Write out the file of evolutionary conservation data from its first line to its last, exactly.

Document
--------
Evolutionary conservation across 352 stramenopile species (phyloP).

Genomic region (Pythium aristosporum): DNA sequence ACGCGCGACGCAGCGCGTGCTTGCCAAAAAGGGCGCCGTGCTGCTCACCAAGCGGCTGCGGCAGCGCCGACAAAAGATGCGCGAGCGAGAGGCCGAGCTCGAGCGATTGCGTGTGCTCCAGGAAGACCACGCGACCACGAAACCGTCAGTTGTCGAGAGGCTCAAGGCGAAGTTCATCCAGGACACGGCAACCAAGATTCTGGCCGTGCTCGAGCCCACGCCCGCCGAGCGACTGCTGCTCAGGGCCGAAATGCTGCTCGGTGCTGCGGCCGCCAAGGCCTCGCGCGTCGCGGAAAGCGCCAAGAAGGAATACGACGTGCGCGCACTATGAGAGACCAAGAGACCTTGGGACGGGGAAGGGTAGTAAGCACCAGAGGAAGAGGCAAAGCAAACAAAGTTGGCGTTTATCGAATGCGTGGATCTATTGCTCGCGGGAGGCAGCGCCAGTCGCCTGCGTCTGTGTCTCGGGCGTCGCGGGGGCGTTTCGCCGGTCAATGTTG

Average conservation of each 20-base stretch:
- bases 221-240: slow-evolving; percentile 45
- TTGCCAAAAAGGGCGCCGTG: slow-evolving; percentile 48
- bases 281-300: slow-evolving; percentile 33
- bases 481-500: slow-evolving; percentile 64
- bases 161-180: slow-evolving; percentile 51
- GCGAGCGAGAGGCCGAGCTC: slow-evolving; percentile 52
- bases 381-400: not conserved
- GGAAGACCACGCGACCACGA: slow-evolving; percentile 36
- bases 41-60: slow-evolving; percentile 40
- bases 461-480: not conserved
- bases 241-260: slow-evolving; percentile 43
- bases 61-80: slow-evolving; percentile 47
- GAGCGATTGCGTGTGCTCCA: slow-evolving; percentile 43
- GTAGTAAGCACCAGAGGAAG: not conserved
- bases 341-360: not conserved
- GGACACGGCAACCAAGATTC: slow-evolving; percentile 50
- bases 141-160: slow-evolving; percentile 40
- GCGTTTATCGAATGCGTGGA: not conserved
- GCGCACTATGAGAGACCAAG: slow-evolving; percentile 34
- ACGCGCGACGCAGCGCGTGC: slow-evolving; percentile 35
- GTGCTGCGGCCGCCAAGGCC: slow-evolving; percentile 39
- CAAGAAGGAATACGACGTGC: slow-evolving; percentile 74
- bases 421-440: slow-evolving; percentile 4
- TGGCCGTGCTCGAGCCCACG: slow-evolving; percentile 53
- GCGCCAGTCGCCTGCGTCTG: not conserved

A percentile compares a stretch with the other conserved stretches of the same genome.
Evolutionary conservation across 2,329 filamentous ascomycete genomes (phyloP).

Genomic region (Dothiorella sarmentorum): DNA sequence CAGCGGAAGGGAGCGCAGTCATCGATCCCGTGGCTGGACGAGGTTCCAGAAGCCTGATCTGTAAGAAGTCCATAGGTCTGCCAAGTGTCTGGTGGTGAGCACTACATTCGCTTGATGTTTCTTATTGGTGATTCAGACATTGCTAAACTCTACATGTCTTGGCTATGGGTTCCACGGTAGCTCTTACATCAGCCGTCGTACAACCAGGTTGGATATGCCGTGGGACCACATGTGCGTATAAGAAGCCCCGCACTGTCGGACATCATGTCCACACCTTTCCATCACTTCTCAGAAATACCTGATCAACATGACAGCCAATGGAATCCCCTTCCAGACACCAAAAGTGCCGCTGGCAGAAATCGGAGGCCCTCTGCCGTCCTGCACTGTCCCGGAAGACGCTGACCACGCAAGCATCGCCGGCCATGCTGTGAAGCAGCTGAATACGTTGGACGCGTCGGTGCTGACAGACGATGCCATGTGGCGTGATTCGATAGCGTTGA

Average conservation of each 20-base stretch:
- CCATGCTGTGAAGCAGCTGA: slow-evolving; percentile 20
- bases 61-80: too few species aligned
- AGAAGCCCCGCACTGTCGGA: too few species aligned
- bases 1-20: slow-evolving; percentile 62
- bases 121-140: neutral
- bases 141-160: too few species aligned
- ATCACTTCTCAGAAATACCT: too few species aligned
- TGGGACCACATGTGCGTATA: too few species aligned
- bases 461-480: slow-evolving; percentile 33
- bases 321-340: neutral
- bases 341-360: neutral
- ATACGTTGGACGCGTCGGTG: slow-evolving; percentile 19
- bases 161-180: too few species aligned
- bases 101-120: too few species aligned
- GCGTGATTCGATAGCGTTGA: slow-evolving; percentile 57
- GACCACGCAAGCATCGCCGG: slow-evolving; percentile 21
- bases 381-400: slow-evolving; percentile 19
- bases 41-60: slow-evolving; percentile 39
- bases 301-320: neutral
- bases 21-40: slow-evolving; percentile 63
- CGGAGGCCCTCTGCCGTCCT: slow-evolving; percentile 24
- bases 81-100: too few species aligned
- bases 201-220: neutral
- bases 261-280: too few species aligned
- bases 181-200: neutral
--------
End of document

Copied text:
Evolutionary conservation across 352 stramenopile species (phyloP).

Genomic region (Pythium aristosporum): DNA sequence ACGCGCGACGCAGCGCGTGCTTGCCAAAAAGGGCGCCGTGCTGCTCACCAAGCGGCTGCGGCAGCGCCGACAAAAGATGCGCGAGCGAGAGGCCGAGCTCGAGCGATTGCGTGTGCTCCAGGAAGACCACGCGACCACGAAACCGTCAGTTGTCGAGAGGCTCAAGGCGAAGTTCATCCAGGACACGGCAACCAAGATTCTGGCCGTGCTCGAGCCCACGCCCGCCGAGCGACTGCTGCTCAGGGCCGAAATGCTGCTCGGTGCTGCGGCCGCCAAGGCCTCGCGCGTCGCGGAAAGCGCCAAGAAGGAATACGACGTGCGCGCACTATGAGAGACCAAGAGACCTTGGGACGGGGAAGGGTAGTAAGCACCAGAGGAAGAGGCAAAGCAAACAAAGTTGGCGTTTATCGAATGCGTGGATCTATTGCTCGCGGGAGGCAGCGCCAGTCGCCTGCGTCTGTGTCTCGGGCGTCGCGGGGGCGTTTCGCCGGTCAATGTTG

Average conservation of each 20-base stretch:
- bases 221-240: slow-evolving; percentile 45
- TTGCCAAAAAGGGCGCCGTG: slow-evolving; percentile 48
- bases 281-300: slow-evolving; percentile 33
- bases 481-500: slow-evolving; percentile 64
- bases 161-180: slow-evolving; percentile 51
- GCGAGCGAGAGGCCGAGCTC: slow-evolving; percentile 52
- bases 381-400: not conserved
- GGAAGACCACGCGACCACGA: slow-evolving; percentile 36
- bases 41-60: slow-evolving; percentile 40
- bases 461-480: not conserved
- bases 241-260: slow-evolving; percentile 43
- bases 61-80: slow-evolving; percentile 47
- GAGCGATTGCGTGTGCTCCA: slow-evolving; percentile 43
- GTAGTAAGCACCAGAGGAAG: not conserved
- bases 341-360: not conserved
- GGACACGGCAACCAAGATTC: slow-evolving; percentile 50
- bases 141-160: slow-evolving; percentile 40
- GCGTTTATCGAATGCGTGGA: not conserved
- GCGCACTATGAGAGACCAAG: slow-evolving; percentile 34
- ACGCGCGACGCAGCGCGTGC: slow-evolving; percentile 35
- GTGCTGCGGCCGCCAAGGCC: slow-evolving; percentile 39
- CAAGAAGGAATACGACGTGC: slow-evolving; percentile 74
- bases 421-440: slow-evolving; percentile 4
- TGGCCGTGCTCGAGCCCACG: slow-evolving; percentile 53
- GCGCCAGTCGCCTGCGTCTG: not conserved

A percentile compares a stretch with the other conserved stretches of the same genome.
Evolutionary conservation across 2,329 filamentous ascomycete genomes (phyloP).

Genomic region (Dothiorella sarmentorum): DNA sequence CAGCGGAAGGGAGCGCAGTCATCGATCCCGTGGCTGGACGAGGTTCCAGAAGCCTGATCTGTAAGAAGTCCATAGGTCTGCCAAGTGTCTGGTGGTGAGCACTACATTCGCTTGATGTTTCTTATTGGTGATTCAGACATTGCTAAACTCTACATGTCTTGGCTATGGGTTCCACGGTAGCTCTTACATCAGCCGTCGTACAACCAGGTTGGATATGCCGTGGGACCACATGTGCGTATAAGAAGCCCCGCACTGTCGGACATCATGTCCACACCTTTCCATCACTTCTCAGAAATACCTGATCAACATGACAGCCAATGGAATCCCCTTCCAGACACCAAAAGTGCCGCTGGCAGAAATCGGAGGCCCTCTGCCGTCCTGCACTGTCCCGGAAGACGCTGACCACGCAAGCATCGCCGGCCATGCTGTGAAGCAGCTGAATACGTTGGACGCGTCGGTGCTGACAGACGATGCCATGTGGCGTGATTCGATAGCGTTGA

Average conservation of each 20-base stretch:
- CCATGCTGTGAAGCAGCTGA: slow-evolving; percentile 20
- bases 61-80: too few species aligned
- AGAAGCCCCGCACTGTCGGA: too few species aligned
- bases 1-20: slow-evolving; percentile 62
- bases 121-140: neutral
- bases 141-160: too few species aligned
- ATCACTTCTCAGAAATACCT: too few species aligned
- TGGGACCACATGTGCGTATA: too few species aligned
- bases 461-480: slow-evolving; percentile 33
- bases 321-340: neutral
- bases 341-360: neutral
- ATACGTTGGACGCGTCGGTG: slow-evolving; percentile 19
- bases 161-180: too few species aligned
- bases 101-120: too few species aligned
- GCGTGATTCGATAGCGTTGA: slow-evolving; percentile 57
- GACCACGCAAGCATCGCCGG: slow-evolving; percentile 21
- bases 381-400: slow-evolving; percentile 19
- bases 41-60: slow-evolving; percentile 39
- bases 301-320: neutral
- bases 21-40: slow-evolving; percentile 63
- CGGAGGCCCTCTGCCGTCCT: slow-evolving; percentile 24
- bases 81-100: too few species aligned
- bases 201-220: neutral
- bases 261-280: too few species aligned
- bases 181-200: neutral